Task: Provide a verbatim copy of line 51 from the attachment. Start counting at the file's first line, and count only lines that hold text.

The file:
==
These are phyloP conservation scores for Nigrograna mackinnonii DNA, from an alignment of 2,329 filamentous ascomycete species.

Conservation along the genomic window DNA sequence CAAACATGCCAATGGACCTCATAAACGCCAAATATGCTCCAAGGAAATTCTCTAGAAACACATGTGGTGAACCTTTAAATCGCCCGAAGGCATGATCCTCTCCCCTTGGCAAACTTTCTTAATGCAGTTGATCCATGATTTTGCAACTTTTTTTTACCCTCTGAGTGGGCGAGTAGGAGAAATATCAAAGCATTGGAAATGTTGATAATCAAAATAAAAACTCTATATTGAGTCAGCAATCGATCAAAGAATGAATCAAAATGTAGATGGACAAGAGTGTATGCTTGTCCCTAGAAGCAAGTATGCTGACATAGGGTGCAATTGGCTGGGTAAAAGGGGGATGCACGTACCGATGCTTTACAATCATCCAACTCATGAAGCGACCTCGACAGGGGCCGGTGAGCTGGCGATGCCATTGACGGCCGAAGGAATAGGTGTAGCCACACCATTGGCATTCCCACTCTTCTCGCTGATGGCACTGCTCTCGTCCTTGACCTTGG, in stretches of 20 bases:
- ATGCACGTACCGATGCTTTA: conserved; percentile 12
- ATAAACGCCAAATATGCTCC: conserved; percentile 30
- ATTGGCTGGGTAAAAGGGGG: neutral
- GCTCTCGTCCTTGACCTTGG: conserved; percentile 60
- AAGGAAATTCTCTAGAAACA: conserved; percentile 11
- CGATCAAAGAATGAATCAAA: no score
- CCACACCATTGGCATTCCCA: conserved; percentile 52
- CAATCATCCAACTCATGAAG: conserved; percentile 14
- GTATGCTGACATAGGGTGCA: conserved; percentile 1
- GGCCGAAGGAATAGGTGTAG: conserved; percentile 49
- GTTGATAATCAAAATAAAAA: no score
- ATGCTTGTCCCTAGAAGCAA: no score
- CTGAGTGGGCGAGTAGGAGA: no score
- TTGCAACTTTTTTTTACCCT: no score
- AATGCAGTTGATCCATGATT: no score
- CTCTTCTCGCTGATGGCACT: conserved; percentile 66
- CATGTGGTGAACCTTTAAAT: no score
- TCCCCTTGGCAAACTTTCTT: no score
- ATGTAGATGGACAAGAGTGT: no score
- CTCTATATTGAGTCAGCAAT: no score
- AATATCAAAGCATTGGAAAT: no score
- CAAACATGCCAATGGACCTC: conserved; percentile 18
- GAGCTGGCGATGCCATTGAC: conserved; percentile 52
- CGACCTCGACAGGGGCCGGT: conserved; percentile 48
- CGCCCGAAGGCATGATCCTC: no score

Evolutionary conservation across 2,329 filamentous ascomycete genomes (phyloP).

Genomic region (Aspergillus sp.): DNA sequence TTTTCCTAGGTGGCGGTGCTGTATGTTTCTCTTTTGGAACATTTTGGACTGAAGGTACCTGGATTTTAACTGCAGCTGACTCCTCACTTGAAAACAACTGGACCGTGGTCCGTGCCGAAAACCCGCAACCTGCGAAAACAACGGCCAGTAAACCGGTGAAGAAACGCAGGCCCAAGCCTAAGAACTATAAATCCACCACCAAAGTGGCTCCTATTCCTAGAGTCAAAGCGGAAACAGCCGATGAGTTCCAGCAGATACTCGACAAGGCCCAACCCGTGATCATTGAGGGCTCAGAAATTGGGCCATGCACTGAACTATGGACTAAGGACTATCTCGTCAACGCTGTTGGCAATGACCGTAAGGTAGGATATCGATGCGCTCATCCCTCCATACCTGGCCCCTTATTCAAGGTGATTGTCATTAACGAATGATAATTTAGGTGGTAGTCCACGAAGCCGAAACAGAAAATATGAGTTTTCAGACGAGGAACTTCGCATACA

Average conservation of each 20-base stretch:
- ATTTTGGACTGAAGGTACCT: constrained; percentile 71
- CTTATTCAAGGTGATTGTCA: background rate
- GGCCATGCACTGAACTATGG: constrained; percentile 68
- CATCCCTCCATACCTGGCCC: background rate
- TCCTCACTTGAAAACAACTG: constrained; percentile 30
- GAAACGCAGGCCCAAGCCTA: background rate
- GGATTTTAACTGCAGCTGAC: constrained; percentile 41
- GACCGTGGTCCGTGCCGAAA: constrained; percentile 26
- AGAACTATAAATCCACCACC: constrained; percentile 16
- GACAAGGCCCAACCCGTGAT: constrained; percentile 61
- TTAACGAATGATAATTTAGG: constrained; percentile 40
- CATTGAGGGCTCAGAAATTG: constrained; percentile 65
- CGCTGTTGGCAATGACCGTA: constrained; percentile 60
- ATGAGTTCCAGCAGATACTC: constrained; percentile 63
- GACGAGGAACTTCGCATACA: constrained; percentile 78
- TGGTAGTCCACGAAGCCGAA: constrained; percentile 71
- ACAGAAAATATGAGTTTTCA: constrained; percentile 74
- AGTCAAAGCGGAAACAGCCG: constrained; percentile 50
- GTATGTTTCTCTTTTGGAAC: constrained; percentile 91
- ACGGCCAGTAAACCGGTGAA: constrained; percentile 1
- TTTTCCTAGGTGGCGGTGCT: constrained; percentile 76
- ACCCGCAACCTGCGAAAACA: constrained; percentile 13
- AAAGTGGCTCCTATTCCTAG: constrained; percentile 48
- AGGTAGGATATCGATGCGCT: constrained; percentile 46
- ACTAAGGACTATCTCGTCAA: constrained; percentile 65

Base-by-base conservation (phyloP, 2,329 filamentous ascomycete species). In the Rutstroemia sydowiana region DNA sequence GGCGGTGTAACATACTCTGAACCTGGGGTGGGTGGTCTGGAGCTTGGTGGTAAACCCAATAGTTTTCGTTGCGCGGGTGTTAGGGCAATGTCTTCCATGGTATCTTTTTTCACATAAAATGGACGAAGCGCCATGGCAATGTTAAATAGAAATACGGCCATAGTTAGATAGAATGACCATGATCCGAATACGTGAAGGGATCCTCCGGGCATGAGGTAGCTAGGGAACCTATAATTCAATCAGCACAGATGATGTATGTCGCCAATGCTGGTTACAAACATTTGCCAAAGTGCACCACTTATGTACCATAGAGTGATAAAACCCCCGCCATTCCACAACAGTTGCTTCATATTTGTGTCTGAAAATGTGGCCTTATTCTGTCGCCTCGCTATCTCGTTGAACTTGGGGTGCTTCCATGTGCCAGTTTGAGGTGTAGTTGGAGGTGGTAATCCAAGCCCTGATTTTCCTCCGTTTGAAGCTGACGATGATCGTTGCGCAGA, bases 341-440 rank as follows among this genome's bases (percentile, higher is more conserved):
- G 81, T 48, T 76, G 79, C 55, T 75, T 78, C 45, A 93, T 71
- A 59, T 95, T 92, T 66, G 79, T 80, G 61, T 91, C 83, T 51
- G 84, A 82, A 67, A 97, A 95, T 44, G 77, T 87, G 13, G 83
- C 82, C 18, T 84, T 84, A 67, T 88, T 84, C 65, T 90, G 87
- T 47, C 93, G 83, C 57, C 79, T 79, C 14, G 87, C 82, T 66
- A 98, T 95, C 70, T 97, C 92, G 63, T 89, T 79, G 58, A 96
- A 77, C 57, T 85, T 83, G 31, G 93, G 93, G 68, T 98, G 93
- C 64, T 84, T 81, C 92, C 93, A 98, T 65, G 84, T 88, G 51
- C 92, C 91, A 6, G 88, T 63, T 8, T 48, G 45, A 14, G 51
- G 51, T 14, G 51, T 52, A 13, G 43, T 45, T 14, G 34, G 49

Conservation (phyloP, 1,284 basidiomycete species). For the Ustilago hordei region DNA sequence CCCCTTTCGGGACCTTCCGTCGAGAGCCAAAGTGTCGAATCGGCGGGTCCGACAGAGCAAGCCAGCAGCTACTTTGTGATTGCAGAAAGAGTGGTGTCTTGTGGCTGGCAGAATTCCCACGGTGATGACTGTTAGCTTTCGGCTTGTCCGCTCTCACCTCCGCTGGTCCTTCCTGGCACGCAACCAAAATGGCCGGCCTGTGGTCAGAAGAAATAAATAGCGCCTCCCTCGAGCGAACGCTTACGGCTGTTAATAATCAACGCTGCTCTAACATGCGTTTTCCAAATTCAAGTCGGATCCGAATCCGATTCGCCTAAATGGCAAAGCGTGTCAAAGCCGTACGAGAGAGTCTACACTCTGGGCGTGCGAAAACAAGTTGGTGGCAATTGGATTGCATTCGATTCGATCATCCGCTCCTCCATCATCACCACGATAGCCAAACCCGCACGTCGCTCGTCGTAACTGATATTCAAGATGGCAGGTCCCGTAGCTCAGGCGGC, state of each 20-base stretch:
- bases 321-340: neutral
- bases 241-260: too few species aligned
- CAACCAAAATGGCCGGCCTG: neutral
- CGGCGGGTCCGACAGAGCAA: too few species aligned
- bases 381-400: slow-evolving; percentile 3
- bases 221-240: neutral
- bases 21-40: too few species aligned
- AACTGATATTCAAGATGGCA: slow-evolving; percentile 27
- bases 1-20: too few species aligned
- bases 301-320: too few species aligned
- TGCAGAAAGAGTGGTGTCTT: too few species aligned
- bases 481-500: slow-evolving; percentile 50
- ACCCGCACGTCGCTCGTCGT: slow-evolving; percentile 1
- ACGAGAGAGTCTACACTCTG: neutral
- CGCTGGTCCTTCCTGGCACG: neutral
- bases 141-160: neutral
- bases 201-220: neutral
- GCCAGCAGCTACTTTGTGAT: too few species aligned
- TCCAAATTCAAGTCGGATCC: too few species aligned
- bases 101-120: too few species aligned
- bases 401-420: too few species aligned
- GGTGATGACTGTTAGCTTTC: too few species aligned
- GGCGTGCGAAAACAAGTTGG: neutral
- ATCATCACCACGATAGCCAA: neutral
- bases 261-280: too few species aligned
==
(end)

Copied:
- TTTTCCTAGGTGGCGGTGCT: constrained; percentile 76